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INVITED REVIEW Table of Contents   
Year : 2010  |  Volume : 13  |  Issue : 1  |  Page : 4-8
A new dimension to conservative dentistry: Air abrasion

Department of Conservative Dentistry and Endodontics, M. A. Rangoonwala Dental College, Pune, India

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Date of Submission14-Sep-2009
Date of Decision16-Oct-2009
Date of Acceptance12-Nov-2009
Date of Web Publication20-Apr-2010


Air abrasion dentistry has evolved over a period of time from a new concept of an alternative means of cavity preparation to an essential means of providing a truly conservative preparation for preservation of a maximal sound tooth structure. The development of bonded restorations in combination with air abrasion dentistry provides a truly minimal intervention dentistry. This article reviews the development of air abrasion, its clinical uses, and the essential accessories required for its use.

Keywords: Air abrasion; aluminium oxide; conservative cavity preparation

How to cite this article:
Hegde VS, Khatavkar RA. A new dimension to conservative dentistry: Air abrasion. J Conserv Dent 2010;13:4-8

How to cite this URL:
Hegde VS, Khatavkar RA. A new dimension to conservative dentistry: Air abrasion. J Conserv Dent [serial online] 2010 [cited 2023 Nov 28];13:4-8. Available from:

   Introduction Top

Minimally invasive dentistry is the need of the hour as the conventional 'extension for prevention' is being challenged and the more conservative forms of operative intervention are being recommended. [1] Procedures that aid in the removal of carious hard tissue, causing little or no damage to the adjacent sound tooth structures are fast being researched.

The study of the use of air abrasion technology for dental applications initiated by Dr Robert Black in the 1940's was successfully introduced in 1951 with the Airdent air abrasion unit (S.S. White). In spite of showing promising results, the concept did not gain popularity due to three major factors. Firstly, air abrasion was not able to prepare cavities with well-defined walls and margins, and the materials during that time (mostly amalgam and direct or indirect gold) demanded such preparations since the concept of bonding had not been introduced. Secondly, the introduction of the air turbine handpiece in the late 1950s made conventional cavity preparations less time consuming. Thirdly, as high-velocity suction had not been developed, evacuation of the powder was difficult.

Though the basic concept of the air abrasion device has remained the same, it has experienced a rebirth not due to changes in the device per se, but due to improvements in bonding, restorative materials, isolation, and high volume suction. [2],[3] Air abrasion can be best described as a pseudo-mechanical, non-rotary method of cutting and removing dental hard tissue. The terms "micro air-abrasion" and "kinetic cavity preparation" have been used synonymously to describe air abrasion. Studies have shown that the bonding of enamel and dentin surfaces prepared with air abrasion is much better than that with conventional carbide burs or acid etching; [4],[5],[6] with the introduction of flowable and nano-filled composites it is easier to restore cavities which do not confer with the specifications of GV Black's concepts. Another major concern regarding the powder particles has also been averted due to the use of isolation in the form of rubber dam and high volume evacuation devices. Air abrasion also has the advantage of decreased noise and vibration as compared to conventional rotary instruments. [7]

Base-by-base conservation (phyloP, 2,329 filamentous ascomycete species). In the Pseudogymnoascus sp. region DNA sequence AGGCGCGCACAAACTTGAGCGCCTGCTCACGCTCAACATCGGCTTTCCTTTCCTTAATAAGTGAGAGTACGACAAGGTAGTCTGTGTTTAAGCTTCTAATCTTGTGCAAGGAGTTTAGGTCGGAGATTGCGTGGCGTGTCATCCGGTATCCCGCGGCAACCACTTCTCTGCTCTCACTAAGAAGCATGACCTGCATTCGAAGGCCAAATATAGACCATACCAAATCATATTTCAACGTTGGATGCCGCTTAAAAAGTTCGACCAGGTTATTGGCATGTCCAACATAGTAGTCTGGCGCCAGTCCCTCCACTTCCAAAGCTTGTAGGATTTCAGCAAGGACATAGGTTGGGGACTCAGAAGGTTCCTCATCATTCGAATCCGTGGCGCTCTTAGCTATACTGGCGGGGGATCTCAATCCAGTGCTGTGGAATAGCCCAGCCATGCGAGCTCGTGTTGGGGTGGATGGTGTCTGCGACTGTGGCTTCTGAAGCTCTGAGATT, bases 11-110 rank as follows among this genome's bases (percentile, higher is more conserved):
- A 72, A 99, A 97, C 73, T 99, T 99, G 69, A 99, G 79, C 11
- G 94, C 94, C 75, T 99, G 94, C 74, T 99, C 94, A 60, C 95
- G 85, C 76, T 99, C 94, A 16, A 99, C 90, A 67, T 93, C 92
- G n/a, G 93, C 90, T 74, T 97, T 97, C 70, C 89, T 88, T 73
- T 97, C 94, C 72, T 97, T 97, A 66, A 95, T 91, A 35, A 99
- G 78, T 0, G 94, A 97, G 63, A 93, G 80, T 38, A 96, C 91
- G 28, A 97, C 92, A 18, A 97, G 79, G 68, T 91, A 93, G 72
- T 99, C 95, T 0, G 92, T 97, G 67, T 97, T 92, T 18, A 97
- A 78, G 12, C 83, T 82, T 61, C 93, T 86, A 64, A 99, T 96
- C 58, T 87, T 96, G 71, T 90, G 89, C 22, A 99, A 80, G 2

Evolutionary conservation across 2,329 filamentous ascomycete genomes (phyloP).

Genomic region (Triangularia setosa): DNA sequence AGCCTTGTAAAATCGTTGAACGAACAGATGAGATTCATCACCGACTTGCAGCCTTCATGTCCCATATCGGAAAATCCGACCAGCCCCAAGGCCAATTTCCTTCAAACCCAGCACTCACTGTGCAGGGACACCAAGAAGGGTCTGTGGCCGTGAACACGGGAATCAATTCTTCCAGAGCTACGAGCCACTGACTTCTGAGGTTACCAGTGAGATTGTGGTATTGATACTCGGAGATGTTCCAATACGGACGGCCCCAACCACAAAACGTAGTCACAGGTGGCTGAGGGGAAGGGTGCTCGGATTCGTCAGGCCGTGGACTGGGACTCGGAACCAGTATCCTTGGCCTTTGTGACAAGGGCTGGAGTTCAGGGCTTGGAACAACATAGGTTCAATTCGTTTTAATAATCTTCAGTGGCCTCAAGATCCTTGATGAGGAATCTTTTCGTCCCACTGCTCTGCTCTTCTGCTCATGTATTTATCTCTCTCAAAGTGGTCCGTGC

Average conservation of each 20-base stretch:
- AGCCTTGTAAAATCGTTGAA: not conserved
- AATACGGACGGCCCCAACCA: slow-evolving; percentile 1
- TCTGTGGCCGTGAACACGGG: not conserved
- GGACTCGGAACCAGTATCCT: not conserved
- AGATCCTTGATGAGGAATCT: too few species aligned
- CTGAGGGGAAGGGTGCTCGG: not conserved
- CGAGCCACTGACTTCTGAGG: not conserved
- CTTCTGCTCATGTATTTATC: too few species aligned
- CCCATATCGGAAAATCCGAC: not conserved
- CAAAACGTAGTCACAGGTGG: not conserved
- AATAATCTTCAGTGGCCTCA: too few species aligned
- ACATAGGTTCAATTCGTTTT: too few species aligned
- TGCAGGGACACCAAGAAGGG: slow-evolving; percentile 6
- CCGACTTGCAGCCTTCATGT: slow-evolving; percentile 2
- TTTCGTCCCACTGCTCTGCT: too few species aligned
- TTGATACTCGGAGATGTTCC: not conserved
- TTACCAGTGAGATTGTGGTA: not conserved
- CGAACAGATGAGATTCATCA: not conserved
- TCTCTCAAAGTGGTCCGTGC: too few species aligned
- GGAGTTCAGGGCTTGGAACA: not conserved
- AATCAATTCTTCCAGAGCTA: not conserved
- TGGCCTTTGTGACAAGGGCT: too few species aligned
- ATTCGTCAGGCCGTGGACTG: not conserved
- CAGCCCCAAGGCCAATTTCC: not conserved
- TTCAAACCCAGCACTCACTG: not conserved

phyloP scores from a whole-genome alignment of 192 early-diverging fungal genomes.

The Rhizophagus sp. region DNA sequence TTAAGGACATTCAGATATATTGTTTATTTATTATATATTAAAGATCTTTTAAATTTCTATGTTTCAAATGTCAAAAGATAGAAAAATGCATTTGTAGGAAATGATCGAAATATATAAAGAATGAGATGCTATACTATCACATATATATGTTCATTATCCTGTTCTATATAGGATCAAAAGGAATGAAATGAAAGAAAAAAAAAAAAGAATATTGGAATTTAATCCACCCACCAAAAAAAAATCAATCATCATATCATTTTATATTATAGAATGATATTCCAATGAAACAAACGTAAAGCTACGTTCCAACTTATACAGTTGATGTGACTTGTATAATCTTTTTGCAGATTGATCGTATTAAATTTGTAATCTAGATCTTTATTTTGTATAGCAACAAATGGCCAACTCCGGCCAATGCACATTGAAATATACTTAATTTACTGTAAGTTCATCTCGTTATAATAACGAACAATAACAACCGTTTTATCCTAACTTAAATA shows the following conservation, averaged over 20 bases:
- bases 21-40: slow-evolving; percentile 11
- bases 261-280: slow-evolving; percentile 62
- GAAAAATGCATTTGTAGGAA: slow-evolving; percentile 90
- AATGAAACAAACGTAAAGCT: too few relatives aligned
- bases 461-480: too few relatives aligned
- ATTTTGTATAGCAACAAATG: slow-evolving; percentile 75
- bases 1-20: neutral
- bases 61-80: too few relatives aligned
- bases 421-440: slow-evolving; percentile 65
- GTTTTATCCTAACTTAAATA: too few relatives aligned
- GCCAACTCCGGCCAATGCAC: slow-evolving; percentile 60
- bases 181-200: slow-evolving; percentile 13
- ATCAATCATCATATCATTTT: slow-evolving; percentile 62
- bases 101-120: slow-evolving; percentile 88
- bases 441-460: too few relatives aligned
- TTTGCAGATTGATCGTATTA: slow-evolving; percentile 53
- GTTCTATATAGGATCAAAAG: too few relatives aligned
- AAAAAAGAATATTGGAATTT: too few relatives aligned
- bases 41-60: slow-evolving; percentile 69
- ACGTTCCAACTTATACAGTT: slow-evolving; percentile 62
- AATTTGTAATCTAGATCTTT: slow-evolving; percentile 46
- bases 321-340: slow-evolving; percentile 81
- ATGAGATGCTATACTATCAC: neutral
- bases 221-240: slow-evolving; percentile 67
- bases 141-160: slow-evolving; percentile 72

How does it work? Top

Air abrasion for restoration preparation removes tooth structure using a stream of aluminium oxide particles generated from compressed air or bottled carbon dioxide or nitrogen gas. The abrasive particles strike the tooth with high velocity and remove small amounts of tooth structure. Efficiency of removal is relative to the hardness of the tissue or material being removed and the operating parameters of the air abrasion device.

A number of parameters such as the amount of air pressure, particle size, quantity of particles passing through the nozzle, nozzle diameter of the handpiece, angulation of nozzle of the handpiece, distance from object, and time of exposure to the object vary the quantity of tooth removal and depth of penetration.

  • Generally, air pressures range from 40 to 160 psi. The recommended levels are at 100 psi for cutting and 80 psi for surface etching.
  • The most common particle sizes are either 27 or 50 μm in diameter. The larger particles allow the clinician to work faster but will result in comparatively larger-sized cavity preparations than those with the 27 μm particles.
  • Higher particle flow rate will allow more particles to abrade the working surface faster.